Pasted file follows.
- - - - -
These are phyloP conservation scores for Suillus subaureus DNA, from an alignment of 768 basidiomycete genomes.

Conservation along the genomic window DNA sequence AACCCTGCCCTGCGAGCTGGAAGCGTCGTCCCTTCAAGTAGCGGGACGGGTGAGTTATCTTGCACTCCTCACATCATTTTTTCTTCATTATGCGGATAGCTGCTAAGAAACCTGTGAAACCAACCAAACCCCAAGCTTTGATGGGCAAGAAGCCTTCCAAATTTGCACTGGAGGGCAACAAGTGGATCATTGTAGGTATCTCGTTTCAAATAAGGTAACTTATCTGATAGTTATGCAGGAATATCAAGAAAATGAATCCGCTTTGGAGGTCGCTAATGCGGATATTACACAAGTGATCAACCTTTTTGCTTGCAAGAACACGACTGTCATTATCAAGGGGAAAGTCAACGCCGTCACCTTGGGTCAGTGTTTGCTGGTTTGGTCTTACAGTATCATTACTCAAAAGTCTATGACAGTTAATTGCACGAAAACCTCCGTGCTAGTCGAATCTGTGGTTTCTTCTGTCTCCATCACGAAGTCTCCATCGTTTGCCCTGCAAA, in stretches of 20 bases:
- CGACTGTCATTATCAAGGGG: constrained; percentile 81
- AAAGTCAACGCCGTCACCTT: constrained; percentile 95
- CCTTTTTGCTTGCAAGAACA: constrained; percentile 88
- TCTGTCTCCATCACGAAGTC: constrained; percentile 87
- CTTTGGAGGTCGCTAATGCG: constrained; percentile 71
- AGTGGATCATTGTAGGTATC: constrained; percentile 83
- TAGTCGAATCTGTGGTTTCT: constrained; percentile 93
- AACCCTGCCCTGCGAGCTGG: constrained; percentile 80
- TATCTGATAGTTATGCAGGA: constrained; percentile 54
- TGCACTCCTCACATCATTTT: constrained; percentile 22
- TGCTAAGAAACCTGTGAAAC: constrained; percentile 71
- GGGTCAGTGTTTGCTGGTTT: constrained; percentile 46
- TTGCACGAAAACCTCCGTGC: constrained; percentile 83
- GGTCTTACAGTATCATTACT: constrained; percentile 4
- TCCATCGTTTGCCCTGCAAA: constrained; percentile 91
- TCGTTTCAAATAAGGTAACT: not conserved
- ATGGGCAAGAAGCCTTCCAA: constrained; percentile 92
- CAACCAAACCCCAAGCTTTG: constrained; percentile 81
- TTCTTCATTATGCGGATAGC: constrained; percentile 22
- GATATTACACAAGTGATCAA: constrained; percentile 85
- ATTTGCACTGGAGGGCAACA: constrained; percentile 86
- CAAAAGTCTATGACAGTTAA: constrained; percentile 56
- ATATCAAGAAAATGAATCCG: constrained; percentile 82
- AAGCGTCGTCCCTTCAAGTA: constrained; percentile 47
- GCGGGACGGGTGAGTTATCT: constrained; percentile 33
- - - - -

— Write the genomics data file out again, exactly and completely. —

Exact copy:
These are phyloP conservation scores for Suillus subaureus DNA, from an alignment of 768 basidiomycete genomes.

Conservation along the genomic window DNA sequence AACCCTGCCCTGCGAGCTGGAAGCGTCGTCCCTTCAAGTAGCGGGACGGGTGAGTTATCTTGCACTCCTCACATCATTTTTTCTTCATTATGCGGATAGCTGCTAAGAAACCTGTGAAACCAACCAAACCCCAAGCTTTGATGGGCAAGAAGCCTTCCAAATTTGCACTGGAGGGCAACAAGTGGATCATTGTAGGTATCTCGTTTCAAATAAGGTAACTTATCTGATAGTTATGCAGGAATATCAAGAAAATGAATCCGCTTTGGAGGTCGCTAATGCGGATATTACACAAGTGATCAACCTTTTTGCTTGCAAGAACACGACTGTCATTATCAAGGGGAAAGTCAACGCCGTCACCTTGGGTCAGTGTTTGCTGGTTTGGTCTTACAGTATCATTACTCAAAAGTCTATGACAGTTAATTGCACGAAAACCTCCGTGCTAGTCGAATCTGTGGTTTCTTCTGTCTCCATCACGAAGTCTCCATCGTTTGCCCTGCAAA, in stretches of 20 bases:
- CGACTGTCATTATCAAGGGG: constrained; percentile 81
- AAAGTCAACGCCGTCACCTT: constrained; percentile 95
- CCTTTTTGCTTGCAAGAACA: constrained; percentile 88
- TCTGTCTCCATCACGAAGTC: constrained; percentile 87
- CTTTGGAGGTCGCTAATGCG: constrained; percentile 71
- AGTGGATCATTGTAGGTATC: constrained; percentile 83
- TAGTCGAATCTGTGGTTTCT: constrained; percentile 93
- AACCCTGCCCTGCGAGCTGG: constrained; percentile 80
- TATCTGATAGTTATGCAGGA: constrained; percentile 54
- TGCACTCCTCACATCATTTT: constrained; percentile 22
- TGCTAAGAAACCTGTGAAAC: constrained; percentile 71
- GGGTCAGTGTTTGCTGGTTT: constrained; percentile 46
- TTGCACGAAAACCTCCGTGC: constrained; percentile 83
- GGTCTTACAGTATCATTACT: constrained; percentile 4
- TCCATCGTTTGCCCTGCAAA: constrained; percentile 91
- TCGTTTCAAATAAGGTAACT: not conserved
- ATGGGCAAGAAGCCTTCCAA: constrained; percentile 92
- CAACCAAACCCCAAGCTTTG: constrained; percentile 81
- TTCTTCATTATGCGGATAGC: constrained; percentile 22
- GATATTACACAAGTGATCAA: constrained; percentile 85
- ATTTGCACTGGAGGGCAACA: constrained; percentile 86
- CAAAAGTCTATGACAGTTAA: constrained; percentile 56
- ATATCAAGAAAATGAATCCG: constrained; percentile 82
- AAGCGTCGTCCCTTCAAGTA: constrained; percentile 47
- GCGGGACGGGTGAGTTATCT: constrained; percentile 33